Kabaddi In India: Origins, success and current pitiable state
Kabaddi in our country has a glorious history. The game is widely believed to have originated in India about 40 centuries ago, albeit without any solid evidence of that. The purpose of this sport then was to act as a medium of self-protection and obviously, to better the individuals physically.
Kabaddi is a celebrated sport in India, particularly at the grass-root level, among the rural folk. Tamil Nadu, Andhra Pradesh, Punjab, and Karnataka have kabaddi as their state sport.
The best aspect about the game is its simplicity. There are no requirements of an extensive playing field, equipment or ambiguous rules.
Origin of the game
Modern-day kabaddi has been formulated by taking into account the salient features of its various forms. The world got the first glimpse of this game during the Berlin Summer Olympics in 1936. The Hanuman Vyayam Prasarak Mandal, a group from Amravati, Maharashtra specializing in this art, performed at the big stage and left one and all amazed and fascinated.
The global attention only helped to further the progress of the game within India as well. In 1938, kabaddi made its way into the Indian Olympic Games. 12 years later, kabaddi in India received a governing body in the name of KFI (Kabaddi Federation of India). The KFI laid down the standard regulations for the game.
The Amateur Kabaddi Federation of India (AKFI) was established in 1973. It brought about a few changes in the rules. Subsequently, national games were organized for both men (in Madras) and women (in Calcutta).
Kabaddi forms in India
The sport is recognized in five forms in India, namely, Suranjeevii, Gaminee, Amar, Circle, Goongi – the first two being internationally accredited.
Suranjeevi: The rules of this form of kabaddi involve one player of a competing side being revived against a player of the adversary side (who is declared out). Hence, the total number of players on both sides, which is 18, remains constant throughout. It is a 40-minute match carved up into two halves.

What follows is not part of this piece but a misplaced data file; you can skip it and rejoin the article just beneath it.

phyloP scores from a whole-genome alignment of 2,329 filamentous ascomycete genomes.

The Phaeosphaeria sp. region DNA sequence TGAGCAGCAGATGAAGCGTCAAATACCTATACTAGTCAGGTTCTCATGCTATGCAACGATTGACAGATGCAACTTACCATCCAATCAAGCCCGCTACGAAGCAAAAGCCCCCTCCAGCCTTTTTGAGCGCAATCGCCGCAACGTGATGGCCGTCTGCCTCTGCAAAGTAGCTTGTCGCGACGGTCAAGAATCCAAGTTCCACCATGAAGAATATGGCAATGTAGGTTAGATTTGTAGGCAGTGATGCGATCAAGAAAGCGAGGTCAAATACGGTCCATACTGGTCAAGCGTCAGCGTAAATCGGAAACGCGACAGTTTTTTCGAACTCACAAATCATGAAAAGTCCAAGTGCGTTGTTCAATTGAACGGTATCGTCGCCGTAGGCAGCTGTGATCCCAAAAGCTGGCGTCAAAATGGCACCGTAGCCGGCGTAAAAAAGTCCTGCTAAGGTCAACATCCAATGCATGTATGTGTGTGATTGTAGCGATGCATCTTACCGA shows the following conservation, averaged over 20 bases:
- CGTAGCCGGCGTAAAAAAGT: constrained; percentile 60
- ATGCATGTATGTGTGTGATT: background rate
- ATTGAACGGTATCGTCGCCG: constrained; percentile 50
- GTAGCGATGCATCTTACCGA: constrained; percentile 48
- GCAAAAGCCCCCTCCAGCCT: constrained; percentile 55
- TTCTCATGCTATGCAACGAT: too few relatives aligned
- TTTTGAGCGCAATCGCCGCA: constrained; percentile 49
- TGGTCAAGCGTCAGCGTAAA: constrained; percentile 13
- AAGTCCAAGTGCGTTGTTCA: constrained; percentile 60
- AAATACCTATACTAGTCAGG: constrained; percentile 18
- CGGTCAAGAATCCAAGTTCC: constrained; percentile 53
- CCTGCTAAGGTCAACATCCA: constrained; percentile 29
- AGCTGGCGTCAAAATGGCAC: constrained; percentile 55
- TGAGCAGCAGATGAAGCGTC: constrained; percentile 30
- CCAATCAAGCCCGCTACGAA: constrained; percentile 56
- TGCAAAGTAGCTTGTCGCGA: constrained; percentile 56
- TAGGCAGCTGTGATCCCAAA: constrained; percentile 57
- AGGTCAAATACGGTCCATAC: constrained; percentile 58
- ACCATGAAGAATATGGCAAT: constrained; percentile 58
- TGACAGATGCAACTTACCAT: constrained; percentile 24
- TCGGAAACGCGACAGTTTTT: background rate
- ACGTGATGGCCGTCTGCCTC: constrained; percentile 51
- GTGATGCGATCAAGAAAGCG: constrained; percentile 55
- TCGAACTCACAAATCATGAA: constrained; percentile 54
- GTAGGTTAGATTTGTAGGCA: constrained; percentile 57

A four-point bonus is earned by a team which gets all the members of the playing IX of the opposition out. This bonus is termed as ‘Lona’. The team which ends up with more points post the 40-minute duration is declared as the winner.
Intoning is an integral part of Suranjeevi kabaddi, though it differs in respective states and regions. The revival and ‘lona’ system which originated from this form have been incorporated in international kabaddi.
The KFI (Kabaddi Federation of India) determines the regulations and basic playing conditions of a Suranjeevi kabaddi match. Suranjeevi form is nearly the same as modern-day kabaddi. It is the most extensively played form at the national and international level.
Gaminee: Gaminee is a classical form of kabaddi. It is, kind of, comparable to Test cricket as far as the condition that a team has to pick up all the 20 wickets of the opposition to win a match is concerned.
Similarly, in Gaminee, for a team to win, all the players in the opposition camp have to be declared out. Moreover, there is no time limit in Gaminee.
Gaminee form doesn’t feature the ‘revival’ rule. A player has to be skilful enough by an extra yard than in Surjeevani, given that once he/she is declared out, he/she cannot be ‘revived.’ Hence, the luck factor, too, comes into play.
Amar: Amar resembles the Surjeevani form of kabaddi to an extent, especially in the time frame rule. In this form, a player who is declared out doesn’t leave the court, but instead stays inside, and the play goes along. For every player of the opposition touched ‘out,’ a team earns a point.
Amar is highly popular in Punjab.